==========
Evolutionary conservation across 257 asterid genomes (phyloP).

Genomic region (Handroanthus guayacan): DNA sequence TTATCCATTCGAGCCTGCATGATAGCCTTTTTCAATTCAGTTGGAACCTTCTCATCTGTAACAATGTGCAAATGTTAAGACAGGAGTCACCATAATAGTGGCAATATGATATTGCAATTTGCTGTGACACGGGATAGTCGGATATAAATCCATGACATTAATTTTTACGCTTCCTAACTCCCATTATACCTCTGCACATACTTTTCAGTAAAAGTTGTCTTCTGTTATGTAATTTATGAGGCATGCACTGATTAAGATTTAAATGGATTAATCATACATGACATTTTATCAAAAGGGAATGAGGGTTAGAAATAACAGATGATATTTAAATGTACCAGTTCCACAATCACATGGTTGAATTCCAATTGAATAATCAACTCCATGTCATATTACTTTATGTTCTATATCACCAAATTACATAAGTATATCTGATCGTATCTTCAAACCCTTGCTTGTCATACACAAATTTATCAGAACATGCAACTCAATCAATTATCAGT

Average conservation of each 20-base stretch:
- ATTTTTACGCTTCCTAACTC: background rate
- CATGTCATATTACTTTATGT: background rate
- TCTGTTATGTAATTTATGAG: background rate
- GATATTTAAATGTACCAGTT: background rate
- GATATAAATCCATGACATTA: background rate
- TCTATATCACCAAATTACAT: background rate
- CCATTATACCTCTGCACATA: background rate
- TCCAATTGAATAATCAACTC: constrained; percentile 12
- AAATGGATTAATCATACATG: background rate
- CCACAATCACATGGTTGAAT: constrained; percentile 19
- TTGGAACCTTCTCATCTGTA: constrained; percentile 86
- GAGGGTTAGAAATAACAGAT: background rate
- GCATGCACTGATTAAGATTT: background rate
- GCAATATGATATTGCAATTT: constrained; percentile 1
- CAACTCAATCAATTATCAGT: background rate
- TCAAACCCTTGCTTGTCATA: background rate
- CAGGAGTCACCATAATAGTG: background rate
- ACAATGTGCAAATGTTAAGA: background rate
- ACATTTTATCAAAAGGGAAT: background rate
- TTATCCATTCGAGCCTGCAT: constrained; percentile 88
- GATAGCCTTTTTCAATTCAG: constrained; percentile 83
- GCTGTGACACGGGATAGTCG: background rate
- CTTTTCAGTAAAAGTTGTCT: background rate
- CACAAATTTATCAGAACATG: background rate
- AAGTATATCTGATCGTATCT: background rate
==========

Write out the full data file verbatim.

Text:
Evolutionary conservation across 257 asterid genomes (phyloP).

Genomic region (Handroanthus guayacan): DNA sequence TTATCCATTCGAGCCTGCATGATAGCCTTTTTCAATTCAGTTGGAACCTTCTCATCTGTAACAATGTGCAAATGTTAAGACAGGAGTCACCATAATAGTGGCAATATGATATTGCAATTTGCTGTGACACGGGATAGTCGGATATAAATCCATGACATTAATTTTTACGCTTCCTAACTCCCATTATACCTCTGCACATACTTTTCAGTAAAAGTTGTCTTCTGTTATGTAATTTATGAGGCATGCACTGATTAAGATTTAAATGGATTAATCATACATGACATTTTATCAAAAGGGAATGAGGGTTAGAAATAACAGATGATATTTAAATGTACCAGTTCCACAATCACATGGTTGAATTCCAATTGAATAATCAACTCCATGTCATATTACTTTATGTTCTATATCACCAAATTACATAAGTATATCTGATCGTATCTTCAAACCCTTGCTTGTCATACACAAATTTATCAGAACATGCAACTCAATCAATTATCAGT

Average conservation of each 20-base stretch:
- ATTTTTACGCTTCCTAACTC: background rate
- CATGTCATATTACTTTATGT: background rate
- TCTGTTATGTAATTTATGAG: background rate
- GATATTTAAATGTACCAGTT: background rate
- GATATAAATCCATGACATTA: background rate
- TCTATATCACCAAATTACAT: background rate
- CCATTATACCTCTGCACATA: background rate
- TCCAATTGAATAATCAACTC: constrained; percentile 12
- AAATGGATTAATCATACATG: background rate
- CCACAATCACATGGTTGAAT: constrained; percentile 19
- TTGGAACCTTCTCATCTGTA: constrained; percentile 86
- GAGGGTTAGAAATAACAGAT: background rate
- GCATGCACTGATTAAGATTT: background rate
- GCAATATGATATTGCAATTT: constrained; percentile 1
- CAACTCAATCAATTATCAGT: background rate
- TCAAACCCTTGCTTGTCATA: background rate
- CAGGAGTCACCATAATAGTG: background rate
- ACAATGTGCAAATGTTAAGA: background rate
- ACATTTTATCAAAAGGGAAT: background rate
- TTATCCATTCGAGCCTGCAT: constrained; percentile 88
- GATAGCCTTTTTCAATTCAG: constrained; percentile 83
- GCTGTGACACGGGATAGTCG: background rate
- CTTTTCAGTAAAAGTTGTCT: background rate
- CACAAATTTATCAGAACATG: background rate
- AAGTATATCTGATCGTATCT: background rate